The government has received a number of representations on conference visa norms, requesting it to reconsider the revised guidelines
The Indian government on Tuesday said that it was ready to revisit the new guidelines issued for granting tourist and conference visas if there were genuine grievances, reports PTI.
Home secretary Gopal K Pillai said that the government has received a number of representations requesting it to reconsider the revised guidelines.
"Government makes rules, government makes regulations which may not be correct. But in a democracy there is a system, we correct ourselves if a mistake is made. If (an) error is made, we correct them," Mr Pillai said while addressing a seminar on ‘Thought Policing or Fighting Terror; Home Ministry's Curbs on Foreign Scholars’.
Later, Mr Pillai told reporters, "We have received a number of representations (on conference visas) and we are examining them. This is under consideration".
His comments came when asked whether there was any move to revisit the new guidelines for conference visas.
According to the revised guidelines for conference visas, prior security clearance from the home ministry is required for participants from Afghanistan, Bangladesh, China, Iran, Pakistan, Sri Lanka, Iraq, Sudan, foreigners of Pakistani origin and stateless persons.
Besides, the home ministry's clearance is also required if the participation involves a visit to restricted or protected areas in India or to areas affected by terrorism, militancy and extremism, like Jammu & Kashmir and the North Eastern states, and if the conference involves politically sensitive subjects.
Referring to the restrictions imposed on issuing tourist visas, the home secretary said that the government was open to amend any rules if there was any 'mistake'.
Mr Pillai wondered how many of the six million genuine tourists, who visit India every year, would like to come back to India within 60 days. "Six million tourists come and go. How many of them come within 60 days? Possibly not even 0.1% of the total number of tourists," he said.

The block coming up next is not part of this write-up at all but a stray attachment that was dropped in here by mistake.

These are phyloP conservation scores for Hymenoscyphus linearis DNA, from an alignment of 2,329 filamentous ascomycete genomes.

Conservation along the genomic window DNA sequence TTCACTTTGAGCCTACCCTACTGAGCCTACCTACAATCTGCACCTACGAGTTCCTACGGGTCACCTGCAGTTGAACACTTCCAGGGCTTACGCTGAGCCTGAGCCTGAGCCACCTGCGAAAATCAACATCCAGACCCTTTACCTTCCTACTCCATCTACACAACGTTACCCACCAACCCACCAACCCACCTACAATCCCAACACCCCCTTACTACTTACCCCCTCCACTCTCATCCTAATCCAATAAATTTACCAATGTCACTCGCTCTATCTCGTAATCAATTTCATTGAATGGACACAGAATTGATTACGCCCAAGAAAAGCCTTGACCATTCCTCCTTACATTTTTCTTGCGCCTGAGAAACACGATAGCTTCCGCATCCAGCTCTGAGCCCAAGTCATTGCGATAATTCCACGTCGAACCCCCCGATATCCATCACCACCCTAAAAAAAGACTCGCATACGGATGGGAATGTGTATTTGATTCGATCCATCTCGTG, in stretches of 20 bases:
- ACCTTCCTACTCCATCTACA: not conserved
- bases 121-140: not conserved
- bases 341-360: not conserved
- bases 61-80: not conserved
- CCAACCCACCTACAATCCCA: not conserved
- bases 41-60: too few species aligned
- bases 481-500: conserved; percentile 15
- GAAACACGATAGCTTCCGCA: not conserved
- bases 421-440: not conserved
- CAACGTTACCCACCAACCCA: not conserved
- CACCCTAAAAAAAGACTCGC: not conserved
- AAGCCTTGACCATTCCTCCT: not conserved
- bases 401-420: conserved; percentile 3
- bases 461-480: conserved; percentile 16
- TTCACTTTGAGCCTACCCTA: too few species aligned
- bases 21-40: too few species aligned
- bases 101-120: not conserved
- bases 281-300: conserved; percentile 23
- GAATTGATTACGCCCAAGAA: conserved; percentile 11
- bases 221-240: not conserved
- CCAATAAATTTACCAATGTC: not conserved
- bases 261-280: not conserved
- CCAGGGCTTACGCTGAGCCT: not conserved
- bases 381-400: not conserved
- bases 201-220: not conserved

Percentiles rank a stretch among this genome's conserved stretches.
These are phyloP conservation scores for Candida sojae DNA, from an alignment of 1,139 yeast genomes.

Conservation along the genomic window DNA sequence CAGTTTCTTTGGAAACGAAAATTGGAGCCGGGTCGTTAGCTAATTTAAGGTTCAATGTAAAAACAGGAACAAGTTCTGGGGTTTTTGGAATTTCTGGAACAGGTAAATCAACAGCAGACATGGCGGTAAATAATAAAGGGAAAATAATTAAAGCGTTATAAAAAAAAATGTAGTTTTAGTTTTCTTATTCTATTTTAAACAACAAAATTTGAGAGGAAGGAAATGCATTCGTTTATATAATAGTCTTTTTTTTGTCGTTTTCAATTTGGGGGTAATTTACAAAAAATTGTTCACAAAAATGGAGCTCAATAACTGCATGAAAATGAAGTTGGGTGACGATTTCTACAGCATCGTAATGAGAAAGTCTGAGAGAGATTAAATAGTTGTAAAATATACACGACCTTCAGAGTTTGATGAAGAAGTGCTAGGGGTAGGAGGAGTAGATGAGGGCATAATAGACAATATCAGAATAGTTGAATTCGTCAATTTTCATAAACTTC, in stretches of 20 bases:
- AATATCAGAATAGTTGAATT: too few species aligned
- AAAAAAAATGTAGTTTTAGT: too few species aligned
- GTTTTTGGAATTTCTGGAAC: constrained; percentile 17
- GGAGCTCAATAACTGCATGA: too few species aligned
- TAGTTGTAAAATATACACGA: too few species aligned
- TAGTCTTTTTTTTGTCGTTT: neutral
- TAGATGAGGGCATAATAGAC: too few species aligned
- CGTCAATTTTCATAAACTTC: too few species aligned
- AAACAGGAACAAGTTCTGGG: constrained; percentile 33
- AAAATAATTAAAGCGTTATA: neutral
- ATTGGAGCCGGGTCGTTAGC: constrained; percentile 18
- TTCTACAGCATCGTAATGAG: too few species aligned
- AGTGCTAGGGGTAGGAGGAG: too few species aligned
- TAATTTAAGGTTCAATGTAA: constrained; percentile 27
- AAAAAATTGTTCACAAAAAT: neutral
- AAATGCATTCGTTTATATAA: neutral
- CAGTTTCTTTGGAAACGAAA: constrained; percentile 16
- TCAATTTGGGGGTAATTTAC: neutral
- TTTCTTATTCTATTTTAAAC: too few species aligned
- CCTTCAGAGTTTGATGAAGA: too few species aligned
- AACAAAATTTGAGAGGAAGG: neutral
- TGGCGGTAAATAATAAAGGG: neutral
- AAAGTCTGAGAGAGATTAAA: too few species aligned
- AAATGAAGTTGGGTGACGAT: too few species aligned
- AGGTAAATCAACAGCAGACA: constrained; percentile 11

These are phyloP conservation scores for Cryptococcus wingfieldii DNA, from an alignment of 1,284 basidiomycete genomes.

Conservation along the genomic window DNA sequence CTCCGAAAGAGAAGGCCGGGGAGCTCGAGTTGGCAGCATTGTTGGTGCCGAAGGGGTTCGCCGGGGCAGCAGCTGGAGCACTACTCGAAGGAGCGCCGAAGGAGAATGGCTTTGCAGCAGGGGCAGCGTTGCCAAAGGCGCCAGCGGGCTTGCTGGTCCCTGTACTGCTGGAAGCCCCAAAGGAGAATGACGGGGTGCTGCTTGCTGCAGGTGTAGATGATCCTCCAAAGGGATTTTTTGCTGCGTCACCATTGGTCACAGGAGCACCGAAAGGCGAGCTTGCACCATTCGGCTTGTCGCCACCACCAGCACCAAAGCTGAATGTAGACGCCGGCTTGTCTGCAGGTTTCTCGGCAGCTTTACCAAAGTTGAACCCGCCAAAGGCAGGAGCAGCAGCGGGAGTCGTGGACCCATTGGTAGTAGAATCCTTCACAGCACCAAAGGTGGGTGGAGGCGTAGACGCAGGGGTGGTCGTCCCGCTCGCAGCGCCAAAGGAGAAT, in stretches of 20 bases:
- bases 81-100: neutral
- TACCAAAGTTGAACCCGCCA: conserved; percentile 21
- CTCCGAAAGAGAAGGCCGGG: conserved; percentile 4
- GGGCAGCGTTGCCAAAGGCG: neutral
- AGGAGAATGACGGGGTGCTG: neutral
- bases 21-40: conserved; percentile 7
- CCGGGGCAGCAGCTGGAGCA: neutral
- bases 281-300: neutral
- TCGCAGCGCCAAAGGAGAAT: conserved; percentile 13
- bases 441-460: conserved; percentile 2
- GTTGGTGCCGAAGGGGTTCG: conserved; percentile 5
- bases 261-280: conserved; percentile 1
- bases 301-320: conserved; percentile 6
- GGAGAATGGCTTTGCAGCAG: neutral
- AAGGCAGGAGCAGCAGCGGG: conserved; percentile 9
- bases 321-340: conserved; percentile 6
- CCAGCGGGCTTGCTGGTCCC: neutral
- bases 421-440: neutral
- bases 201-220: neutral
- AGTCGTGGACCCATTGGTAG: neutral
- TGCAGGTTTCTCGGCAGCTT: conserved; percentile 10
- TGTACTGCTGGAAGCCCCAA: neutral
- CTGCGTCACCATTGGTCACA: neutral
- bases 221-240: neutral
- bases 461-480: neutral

The recent guidelines on tourist visas stipulate a gap of at least two months between two visits to the country. Mr Pillai, however, said that the government was ready to examine if any genuine tourist is harassed following the new guidelines.
"If the problem is of that 0.1%, we are ready to see how best that can be corrected. The government is willing to see how best the problem of that 0.1% people is solved. But no decision can satisfy all people. That is part of the problem. That is the government system," he said.
The art house plans an auction this month, proceeds of which would be used to redeem the art fund. However, Osian officials claim that a major chunk of the redemption amount would be paid before the auction
After months of delay in redemption of the Osian Art Fund, the art house would be organising an auction of selected paintings this month to redeem the Fund. While a major proportion of the redemption amount is likely to be paid before the auction, the proceeds from the auction are likely to be used pay the remaining amount.
“The redemption of the art fund is nearly complete and all unit-holders would have received Rs90 out of Rs111.72 before the auction,” stated a company official from Osian in a mail to Moneylife. On being questioned whether the proceeds from the auction would be further used to pay the remaining redemption amount, the official said, “The auction will help us redeem the Fund.”
Osian will be holding an auction named the ‘Masterpiece Series’ on 20 March 2010 in Mumbai. The auction will have artworks of famous artists like Raja Ravi Varma, MF Husain, Akbar Padmasee, Tyeb Mehta and Bikash Bhattacharjee.
Moneylife had earlier reported that some investors had received their first payments, but a number of them still await the same. Osian has been able to shell out a part-payment of around 75% to 85% of the total amount to some of its investors. The company claimed that the payment was 90% of the invested capital.
Though the company started this process way back in December 2009, a number of investors still await the first payment. Those who have received the first payment are also apprehensive on whether they will receive the remaining amount. In one of the last notes sent by Osian to all its investors in December 2009, it claimed that the first instalments would be completed in the month of December itself.
Officials from Osian had also admitted to difficulties in selling some of the artwork inventories. The Osian Art Fund was a 36-month close-ended scheme launched in July 2006. It made a quiet exit and at that time company officials claimed that the returns would be around 5% per annum. As ambiguity on the final net-asset value continues, the investor is clueless about what the exact total redemption amount would be. As of July 2006, the fund’s total corpus was Rs102.40 crore and it had 656 unit-holders across 39 cities.
The carry-trade bubble is around the $500 billion dollar level and growing. The bigger it gets, the more danger, since there is no foreseeable way for it to deflate short of bursting.